Muriel Bowser

Widespread Tuition Fraud at One of D.C.'s Most Prestigious Schools

275 students in dozens of D.C. schools falsified records

A review by D.C.’s Office of the State Superintendent of Education found more than a quarter of the students at one of the region’s most sought-after public schools live outside the District but aren’t paying tuition.

Students don’t have to be residents of D.C. to go to D.C.’s public schools, but those who aren’t are supposed to pay tuition, which runs about $10,000 to $12,000.

Many parents pay it, but hundreds of families now stand accused of cheating the system.

Earlier this year, a routine audit raised red flags about the number of students at Duke Ellington School of the Arts who are not D.C. residents but claim they are. Mayor Muriel Bowser ordered a more extensive internal investigation.

“We take this very seriously,” she said. “That’s why we amped up our audit function.”

The investigation found of the 570 students at Ellington, 164 could not prove their D.C. residency. Another 46 non-residents pay the tuition.

This is most students ever enrolled illegally at a single school in the District.

"Duke Ellington officials will be thoroughly reviewing and considering the OSSE report, as we have indicated," read a statement from the school's chief executive officer. "To date, we have been focused on increasing training, outreach to parents and possible additional support, in addition to increased reliance on OSSE auditing. At this point we have no indication of any wrongdoing by our small, but dedicated administrative team."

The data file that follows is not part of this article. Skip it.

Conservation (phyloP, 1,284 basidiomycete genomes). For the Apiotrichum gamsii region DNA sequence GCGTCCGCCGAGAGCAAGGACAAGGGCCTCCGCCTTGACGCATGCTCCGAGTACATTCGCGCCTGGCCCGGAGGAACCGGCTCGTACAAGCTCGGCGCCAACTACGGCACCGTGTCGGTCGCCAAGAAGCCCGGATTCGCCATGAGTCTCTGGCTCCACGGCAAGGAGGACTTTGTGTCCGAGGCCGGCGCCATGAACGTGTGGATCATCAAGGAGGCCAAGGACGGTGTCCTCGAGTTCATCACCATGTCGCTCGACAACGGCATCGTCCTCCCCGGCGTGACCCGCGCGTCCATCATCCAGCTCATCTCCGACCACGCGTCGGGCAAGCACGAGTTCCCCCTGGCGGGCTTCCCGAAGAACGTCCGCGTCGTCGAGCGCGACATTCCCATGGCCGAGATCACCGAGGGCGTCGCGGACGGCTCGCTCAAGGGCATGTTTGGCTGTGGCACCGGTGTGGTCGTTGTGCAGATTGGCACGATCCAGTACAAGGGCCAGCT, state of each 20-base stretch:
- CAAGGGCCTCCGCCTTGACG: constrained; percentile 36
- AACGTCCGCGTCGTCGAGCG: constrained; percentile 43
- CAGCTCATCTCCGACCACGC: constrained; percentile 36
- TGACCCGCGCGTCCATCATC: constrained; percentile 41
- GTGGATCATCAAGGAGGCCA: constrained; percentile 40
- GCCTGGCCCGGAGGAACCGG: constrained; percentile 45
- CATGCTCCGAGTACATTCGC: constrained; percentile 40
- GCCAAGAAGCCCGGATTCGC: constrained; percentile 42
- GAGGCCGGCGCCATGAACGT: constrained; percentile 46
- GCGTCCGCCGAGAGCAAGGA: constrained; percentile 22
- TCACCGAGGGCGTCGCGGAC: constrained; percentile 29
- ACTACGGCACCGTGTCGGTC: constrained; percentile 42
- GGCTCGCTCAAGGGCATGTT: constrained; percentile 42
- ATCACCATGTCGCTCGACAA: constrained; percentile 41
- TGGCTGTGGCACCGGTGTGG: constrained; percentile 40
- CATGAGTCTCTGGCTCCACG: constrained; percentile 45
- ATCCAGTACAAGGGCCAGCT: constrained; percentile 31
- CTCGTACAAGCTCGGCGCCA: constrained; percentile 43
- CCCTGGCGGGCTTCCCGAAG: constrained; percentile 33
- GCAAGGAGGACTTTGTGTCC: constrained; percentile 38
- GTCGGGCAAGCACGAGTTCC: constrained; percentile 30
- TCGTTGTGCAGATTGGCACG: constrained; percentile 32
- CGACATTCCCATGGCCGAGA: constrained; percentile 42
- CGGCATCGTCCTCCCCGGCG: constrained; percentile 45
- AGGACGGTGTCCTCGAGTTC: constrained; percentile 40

Another 111 students at 50 other D.C. schools were also found to be falsifying their records, so a total of 275 students have been referred to the D.C. attorney general for prosecution. Another 56 could be referred to the attorney general as evidence of their actual residence is inconclusive and they remain under investigation.

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“If you have children in D.C. schools and you’re not a D.C. resident, now’s the time to do the right thing: Get those children out of school, contact our office and make amends,” Attorney General Karl Racine said.

“There are students who don’t get to attend schools like Duke Ellington, and they should make D.C. students a priority,” Ballou High School junior Andrenae Brown said.

Families found guilty of tuition fraud not only have to repay the school costs but also penalties that can be three times the tuition.

A married couple who are D.C. police officers had three children in D.C. schools for 10 years was ordered to pay $223,568 in back tuition plus $315,898 in fines. Now, 25 percent of every paycheck is garnished.

“They’re going to be prosecuted, and we’re going to go after them for the money,” Racine said.

The 275 cases referred to the attorney general for civil action also were referred to the D.C. inspector general, who will look at the possibility school staff were complicit and whether any criminal laws were violated.

Officials said students currently enrolled illegally in public schools will be allowed to finish this school year, then will only be allowed to return once their prosecution has been resolved and they have entered into a payment plan.

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